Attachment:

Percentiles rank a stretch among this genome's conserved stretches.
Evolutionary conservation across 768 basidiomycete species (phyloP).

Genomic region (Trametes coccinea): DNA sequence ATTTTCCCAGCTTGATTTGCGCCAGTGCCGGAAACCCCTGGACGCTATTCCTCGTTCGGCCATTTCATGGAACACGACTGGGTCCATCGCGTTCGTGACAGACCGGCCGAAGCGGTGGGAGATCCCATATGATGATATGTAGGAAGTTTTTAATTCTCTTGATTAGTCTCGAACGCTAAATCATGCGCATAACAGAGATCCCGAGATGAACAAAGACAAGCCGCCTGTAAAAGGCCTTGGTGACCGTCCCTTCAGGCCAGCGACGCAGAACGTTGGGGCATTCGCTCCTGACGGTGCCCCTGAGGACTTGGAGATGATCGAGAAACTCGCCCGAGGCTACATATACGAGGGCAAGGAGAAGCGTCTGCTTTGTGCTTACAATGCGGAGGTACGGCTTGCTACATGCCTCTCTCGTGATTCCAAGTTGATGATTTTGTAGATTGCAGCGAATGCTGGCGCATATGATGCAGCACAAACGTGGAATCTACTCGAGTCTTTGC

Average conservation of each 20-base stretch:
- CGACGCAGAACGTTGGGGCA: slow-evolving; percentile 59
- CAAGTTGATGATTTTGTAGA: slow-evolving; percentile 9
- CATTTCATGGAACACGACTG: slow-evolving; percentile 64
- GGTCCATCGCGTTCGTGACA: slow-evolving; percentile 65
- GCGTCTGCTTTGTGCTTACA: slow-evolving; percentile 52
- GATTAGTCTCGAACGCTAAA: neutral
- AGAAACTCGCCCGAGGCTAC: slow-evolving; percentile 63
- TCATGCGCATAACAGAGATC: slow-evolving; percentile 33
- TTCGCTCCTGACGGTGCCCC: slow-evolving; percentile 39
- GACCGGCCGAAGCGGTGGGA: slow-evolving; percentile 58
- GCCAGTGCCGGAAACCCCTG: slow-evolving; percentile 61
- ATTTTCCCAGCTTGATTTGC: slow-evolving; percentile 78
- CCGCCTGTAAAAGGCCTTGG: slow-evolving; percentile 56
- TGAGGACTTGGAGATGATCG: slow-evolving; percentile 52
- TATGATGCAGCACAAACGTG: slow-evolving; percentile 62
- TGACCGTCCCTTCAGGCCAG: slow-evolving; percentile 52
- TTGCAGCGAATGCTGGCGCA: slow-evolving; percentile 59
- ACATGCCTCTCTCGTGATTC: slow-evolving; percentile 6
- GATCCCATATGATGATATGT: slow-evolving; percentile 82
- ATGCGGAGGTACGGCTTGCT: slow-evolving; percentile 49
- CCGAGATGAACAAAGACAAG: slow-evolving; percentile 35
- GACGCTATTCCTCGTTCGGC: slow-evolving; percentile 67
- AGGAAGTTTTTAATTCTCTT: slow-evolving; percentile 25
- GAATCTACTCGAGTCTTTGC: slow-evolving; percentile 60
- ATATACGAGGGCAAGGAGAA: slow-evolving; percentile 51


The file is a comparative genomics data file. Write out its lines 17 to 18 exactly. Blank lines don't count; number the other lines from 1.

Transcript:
- CCGCCTGTAAAAGGCCTTGG: slow-evolving; percentile 56
- TGAGGACTTGGAGATGATCG: slow-evolving; percentile 52